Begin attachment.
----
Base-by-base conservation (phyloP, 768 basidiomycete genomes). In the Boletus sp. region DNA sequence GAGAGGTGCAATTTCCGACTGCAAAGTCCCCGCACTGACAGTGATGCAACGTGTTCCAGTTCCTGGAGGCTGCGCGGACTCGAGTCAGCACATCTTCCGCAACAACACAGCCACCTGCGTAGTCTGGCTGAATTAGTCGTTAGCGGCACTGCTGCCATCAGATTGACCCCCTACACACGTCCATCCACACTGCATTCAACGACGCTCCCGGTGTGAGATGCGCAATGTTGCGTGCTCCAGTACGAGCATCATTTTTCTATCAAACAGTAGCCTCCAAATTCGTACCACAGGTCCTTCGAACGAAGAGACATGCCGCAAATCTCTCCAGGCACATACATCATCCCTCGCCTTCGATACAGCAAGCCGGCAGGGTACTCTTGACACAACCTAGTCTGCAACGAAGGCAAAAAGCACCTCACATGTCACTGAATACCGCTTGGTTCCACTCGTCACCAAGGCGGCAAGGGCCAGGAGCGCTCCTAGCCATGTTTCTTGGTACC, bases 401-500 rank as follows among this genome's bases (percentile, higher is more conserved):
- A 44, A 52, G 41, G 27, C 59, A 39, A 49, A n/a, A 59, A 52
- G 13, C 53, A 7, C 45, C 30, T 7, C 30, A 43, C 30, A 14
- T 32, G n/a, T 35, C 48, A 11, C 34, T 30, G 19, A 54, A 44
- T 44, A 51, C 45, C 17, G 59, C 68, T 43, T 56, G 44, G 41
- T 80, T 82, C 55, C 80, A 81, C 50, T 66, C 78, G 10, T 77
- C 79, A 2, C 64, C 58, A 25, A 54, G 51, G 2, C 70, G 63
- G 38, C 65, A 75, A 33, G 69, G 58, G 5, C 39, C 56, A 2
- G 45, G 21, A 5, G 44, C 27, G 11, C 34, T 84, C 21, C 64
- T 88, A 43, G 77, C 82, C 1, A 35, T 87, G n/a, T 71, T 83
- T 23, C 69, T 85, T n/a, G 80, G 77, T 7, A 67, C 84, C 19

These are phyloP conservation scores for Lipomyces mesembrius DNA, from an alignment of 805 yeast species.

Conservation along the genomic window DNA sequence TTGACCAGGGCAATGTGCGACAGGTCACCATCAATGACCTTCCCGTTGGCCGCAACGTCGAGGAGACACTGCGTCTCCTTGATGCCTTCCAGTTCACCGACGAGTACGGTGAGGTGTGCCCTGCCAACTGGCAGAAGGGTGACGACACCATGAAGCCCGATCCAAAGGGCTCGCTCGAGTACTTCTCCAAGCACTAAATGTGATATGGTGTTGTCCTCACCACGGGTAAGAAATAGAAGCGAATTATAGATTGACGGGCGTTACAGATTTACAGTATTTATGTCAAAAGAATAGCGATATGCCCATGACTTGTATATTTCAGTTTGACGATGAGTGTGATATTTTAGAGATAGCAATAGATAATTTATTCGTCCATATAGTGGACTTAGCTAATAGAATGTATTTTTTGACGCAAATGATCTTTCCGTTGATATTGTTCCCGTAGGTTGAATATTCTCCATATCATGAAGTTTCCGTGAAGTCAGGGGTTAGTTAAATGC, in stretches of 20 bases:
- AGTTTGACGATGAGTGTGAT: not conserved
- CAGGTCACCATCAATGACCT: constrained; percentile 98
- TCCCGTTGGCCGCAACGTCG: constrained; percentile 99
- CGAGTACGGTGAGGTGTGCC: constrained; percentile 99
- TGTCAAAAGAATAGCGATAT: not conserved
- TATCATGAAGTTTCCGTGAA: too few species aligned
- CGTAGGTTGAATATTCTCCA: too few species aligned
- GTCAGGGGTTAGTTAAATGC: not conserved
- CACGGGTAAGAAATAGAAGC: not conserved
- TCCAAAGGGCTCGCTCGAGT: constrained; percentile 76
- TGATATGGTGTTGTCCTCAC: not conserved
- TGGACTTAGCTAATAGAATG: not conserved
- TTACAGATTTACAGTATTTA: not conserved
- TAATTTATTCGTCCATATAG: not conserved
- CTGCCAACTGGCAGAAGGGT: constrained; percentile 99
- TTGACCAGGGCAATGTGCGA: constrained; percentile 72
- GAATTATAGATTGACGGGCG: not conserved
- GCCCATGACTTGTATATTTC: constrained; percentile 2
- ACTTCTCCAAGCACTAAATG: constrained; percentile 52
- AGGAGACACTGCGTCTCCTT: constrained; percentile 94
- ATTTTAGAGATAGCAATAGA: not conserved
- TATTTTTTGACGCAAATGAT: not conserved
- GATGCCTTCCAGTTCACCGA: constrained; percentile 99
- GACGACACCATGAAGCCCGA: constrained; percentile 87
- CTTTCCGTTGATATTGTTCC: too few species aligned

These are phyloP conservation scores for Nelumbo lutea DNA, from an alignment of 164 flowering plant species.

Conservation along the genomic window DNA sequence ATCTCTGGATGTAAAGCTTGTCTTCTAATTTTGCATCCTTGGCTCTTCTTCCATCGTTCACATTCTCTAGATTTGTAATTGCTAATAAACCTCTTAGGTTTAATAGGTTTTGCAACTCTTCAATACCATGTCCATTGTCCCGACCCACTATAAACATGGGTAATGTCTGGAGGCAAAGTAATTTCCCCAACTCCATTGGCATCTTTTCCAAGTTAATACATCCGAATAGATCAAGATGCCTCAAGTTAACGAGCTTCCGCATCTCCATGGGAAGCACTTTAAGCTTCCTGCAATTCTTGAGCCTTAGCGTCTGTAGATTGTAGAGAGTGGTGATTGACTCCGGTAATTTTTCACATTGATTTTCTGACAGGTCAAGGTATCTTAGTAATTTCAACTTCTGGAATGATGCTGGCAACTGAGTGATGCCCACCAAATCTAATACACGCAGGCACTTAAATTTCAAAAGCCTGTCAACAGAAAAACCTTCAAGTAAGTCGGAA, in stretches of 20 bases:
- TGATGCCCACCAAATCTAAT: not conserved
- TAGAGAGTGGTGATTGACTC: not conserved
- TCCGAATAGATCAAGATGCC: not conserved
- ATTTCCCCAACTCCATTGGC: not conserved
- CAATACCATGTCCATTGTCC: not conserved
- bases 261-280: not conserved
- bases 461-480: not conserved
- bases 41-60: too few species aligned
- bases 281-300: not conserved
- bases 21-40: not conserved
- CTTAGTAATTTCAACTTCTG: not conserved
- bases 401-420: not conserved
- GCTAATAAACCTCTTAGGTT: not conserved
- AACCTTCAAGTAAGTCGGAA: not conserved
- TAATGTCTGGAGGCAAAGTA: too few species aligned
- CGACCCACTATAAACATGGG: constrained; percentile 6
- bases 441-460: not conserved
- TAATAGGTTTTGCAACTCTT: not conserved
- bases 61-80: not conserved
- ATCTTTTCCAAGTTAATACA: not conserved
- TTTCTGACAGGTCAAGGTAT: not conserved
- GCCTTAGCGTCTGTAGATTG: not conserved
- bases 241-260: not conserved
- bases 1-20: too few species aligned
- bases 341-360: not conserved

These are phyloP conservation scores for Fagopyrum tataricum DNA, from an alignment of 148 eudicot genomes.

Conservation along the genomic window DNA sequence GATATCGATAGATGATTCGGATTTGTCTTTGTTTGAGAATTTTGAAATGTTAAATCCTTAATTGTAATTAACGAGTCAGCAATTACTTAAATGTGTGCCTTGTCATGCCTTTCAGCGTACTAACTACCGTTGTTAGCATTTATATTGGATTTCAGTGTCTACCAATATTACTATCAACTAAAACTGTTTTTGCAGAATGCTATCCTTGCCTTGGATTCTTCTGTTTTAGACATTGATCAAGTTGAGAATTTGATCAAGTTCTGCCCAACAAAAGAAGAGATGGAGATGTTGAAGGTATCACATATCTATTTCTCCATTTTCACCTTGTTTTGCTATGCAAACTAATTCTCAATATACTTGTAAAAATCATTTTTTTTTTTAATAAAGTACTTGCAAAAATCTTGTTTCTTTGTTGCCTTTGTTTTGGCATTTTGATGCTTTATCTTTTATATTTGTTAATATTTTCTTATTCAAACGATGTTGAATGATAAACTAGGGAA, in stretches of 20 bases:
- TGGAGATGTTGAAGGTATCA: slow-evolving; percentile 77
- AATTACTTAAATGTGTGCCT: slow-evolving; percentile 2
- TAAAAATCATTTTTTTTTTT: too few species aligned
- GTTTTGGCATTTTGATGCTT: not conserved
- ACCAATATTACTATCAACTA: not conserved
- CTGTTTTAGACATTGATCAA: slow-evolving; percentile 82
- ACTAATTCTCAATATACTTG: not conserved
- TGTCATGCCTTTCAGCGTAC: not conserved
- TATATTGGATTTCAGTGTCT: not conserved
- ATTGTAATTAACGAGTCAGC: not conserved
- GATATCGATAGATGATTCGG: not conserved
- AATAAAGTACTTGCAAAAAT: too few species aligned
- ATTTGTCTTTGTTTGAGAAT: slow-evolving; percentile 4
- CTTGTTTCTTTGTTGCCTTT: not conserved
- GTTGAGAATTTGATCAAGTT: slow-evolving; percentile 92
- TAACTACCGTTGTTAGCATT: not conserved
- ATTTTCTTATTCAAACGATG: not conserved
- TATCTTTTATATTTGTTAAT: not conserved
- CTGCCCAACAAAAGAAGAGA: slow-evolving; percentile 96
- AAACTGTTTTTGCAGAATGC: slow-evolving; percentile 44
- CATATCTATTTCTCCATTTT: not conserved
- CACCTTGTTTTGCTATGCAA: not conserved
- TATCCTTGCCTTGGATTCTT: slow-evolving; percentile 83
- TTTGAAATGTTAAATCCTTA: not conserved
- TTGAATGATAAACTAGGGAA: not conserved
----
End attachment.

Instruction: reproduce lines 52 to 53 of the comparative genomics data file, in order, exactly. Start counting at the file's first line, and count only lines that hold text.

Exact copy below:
- bases 401-420: not conserved
- GCTAATAAACCTCTTAGGTT: not conserved